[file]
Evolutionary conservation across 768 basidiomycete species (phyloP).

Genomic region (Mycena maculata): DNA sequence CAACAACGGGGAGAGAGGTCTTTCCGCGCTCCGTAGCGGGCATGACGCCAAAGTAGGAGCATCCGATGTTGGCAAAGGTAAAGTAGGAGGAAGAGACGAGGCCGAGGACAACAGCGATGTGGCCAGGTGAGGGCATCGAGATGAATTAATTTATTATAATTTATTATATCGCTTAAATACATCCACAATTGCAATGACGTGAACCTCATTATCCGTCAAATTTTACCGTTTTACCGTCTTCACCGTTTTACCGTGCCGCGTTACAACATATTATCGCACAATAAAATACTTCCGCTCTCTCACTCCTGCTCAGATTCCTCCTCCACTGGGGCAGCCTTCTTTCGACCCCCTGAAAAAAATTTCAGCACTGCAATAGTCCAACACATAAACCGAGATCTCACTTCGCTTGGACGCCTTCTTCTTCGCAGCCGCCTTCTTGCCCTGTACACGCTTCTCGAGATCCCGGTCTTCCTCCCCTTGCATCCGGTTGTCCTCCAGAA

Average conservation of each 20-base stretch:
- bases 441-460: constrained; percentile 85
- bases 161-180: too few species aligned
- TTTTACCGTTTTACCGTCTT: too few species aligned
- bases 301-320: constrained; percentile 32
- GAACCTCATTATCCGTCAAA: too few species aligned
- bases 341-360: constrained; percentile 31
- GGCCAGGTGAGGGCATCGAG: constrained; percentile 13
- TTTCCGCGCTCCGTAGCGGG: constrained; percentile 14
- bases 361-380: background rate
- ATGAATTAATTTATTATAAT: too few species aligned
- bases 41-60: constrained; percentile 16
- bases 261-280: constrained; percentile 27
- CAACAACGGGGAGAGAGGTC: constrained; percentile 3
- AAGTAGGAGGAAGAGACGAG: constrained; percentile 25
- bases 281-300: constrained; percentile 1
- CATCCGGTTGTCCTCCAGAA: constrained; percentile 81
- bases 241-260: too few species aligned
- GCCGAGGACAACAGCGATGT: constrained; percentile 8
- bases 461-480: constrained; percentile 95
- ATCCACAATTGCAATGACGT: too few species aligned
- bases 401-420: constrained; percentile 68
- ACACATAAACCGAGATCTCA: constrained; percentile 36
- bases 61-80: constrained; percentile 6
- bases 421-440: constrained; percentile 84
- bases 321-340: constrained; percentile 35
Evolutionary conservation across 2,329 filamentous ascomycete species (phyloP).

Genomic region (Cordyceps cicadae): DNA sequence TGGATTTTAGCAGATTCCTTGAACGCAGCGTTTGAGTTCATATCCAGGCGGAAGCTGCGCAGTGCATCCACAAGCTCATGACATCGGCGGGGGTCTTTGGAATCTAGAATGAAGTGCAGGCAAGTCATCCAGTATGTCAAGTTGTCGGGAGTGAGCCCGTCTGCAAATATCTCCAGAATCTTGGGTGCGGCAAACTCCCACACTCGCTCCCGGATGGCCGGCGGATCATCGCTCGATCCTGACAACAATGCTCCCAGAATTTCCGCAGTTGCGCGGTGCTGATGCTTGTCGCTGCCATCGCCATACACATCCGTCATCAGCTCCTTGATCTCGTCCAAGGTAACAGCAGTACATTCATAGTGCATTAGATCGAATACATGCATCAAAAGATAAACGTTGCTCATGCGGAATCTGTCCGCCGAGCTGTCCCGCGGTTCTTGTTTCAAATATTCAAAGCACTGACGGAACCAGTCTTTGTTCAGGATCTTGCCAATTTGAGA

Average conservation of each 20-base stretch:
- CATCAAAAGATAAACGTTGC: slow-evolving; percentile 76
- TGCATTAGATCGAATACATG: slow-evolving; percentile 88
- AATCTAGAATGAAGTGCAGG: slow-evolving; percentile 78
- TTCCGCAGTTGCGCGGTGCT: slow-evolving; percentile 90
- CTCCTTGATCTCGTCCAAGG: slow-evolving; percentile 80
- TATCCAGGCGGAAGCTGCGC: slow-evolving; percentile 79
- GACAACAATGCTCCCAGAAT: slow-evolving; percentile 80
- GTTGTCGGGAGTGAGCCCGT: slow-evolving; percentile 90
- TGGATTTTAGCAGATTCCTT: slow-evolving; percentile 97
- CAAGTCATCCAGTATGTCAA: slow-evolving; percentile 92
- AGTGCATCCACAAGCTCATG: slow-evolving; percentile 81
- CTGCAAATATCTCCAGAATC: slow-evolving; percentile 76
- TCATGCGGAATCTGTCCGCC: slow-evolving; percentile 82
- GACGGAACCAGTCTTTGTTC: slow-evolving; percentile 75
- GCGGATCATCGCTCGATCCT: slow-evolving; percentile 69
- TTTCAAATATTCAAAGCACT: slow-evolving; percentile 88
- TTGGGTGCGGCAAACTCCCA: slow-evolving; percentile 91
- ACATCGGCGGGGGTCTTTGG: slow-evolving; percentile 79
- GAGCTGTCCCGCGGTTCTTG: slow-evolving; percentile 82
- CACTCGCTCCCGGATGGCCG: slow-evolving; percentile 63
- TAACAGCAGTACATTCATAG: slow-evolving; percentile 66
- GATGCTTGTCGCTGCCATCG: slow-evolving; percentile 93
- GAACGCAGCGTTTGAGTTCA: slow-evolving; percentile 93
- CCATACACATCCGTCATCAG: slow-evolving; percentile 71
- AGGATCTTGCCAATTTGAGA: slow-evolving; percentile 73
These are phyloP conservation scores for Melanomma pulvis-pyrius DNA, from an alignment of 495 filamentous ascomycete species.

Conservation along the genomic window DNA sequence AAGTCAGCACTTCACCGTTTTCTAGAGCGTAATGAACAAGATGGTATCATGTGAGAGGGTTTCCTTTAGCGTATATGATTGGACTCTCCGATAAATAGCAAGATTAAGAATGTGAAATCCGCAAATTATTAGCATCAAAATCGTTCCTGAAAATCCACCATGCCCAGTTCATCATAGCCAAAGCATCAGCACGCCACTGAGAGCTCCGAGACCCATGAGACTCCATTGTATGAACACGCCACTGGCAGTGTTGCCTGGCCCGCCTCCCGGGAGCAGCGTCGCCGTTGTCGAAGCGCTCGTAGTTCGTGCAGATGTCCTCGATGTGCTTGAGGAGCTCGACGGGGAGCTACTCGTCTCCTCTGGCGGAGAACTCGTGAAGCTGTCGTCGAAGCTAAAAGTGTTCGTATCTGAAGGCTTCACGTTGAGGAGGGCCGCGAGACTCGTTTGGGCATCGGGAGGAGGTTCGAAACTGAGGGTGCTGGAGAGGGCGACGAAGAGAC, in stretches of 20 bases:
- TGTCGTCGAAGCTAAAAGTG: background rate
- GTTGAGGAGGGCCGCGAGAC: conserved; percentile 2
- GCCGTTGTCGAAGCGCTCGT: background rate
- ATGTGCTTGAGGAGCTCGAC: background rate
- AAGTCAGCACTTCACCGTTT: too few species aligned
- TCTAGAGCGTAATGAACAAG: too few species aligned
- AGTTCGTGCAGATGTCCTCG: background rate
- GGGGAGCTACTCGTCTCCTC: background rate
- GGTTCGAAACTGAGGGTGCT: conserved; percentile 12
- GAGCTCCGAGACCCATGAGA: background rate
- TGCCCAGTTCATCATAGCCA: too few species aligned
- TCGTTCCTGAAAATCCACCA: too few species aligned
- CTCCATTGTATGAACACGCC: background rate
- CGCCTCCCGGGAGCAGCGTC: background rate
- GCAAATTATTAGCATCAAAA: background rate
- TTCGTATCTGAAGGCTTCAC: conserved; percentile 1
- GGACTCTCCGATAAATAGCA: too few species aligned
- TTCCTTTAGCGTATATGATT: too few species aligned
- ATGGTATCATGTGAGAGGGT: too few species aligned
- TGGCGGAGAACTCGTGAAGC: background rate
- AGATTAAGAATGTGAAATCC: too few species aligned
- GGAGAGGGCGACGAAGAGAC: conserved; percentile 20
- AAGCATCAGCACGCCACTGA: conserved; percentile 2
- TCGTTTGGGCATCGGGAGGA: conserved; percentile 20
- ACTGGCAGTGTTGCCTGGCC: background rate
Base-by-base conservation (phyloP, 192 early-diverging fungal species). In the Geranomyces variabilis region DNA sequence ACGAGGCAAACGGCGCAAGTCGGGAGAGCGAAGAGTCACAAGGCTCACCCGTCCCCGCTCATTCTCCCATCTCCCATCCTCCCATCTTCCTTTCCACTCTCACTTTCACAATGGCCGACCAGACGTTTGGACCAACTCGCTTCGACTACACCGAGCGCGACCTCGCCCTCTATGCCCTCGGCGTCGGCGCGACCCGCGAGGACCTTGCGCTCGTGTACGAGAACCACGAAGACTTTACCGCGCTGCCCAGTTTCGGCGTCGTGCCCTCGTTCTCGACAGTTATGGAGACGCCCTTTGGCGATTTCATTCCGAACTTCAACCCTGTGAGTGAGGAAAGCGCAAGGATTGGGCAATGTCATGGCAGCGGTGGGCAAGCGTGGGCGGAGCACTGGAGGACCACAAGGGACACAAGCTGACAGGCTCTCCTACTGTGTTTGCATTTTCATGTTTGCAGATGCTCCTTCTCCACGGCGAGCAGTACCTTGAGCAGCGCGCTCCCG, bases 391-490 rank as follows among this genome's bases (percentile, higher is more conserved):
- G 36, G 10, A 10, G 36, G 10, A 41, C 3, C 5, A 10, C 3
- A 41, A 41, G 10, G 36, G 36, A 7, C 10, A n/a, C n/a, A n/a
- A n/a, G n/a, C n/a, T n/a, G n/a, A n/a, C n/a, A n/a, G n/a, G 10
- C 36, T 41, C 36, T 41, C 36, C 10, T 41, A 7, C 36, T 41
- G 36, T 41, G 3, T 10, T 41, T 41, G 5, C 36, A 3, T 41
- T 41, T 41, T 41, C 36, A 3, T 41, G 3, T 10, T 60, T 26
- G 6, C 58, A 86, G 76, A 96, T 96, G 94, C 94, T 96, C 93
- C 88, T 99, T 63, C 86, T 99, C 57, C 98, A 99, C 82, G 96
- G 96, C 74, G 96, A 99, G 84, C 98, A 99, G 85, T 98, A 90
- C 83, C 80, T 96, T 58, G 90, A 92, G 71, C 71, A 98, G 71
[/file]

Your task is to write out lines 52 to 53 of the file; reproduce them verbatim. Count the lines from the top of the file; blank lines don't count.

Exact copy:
- TAACAGCAGTACATTCATAG: slow-evolving; percentile 66
- GATGCTTGTCGCTGCCATCG: slow-evolving; percentile 93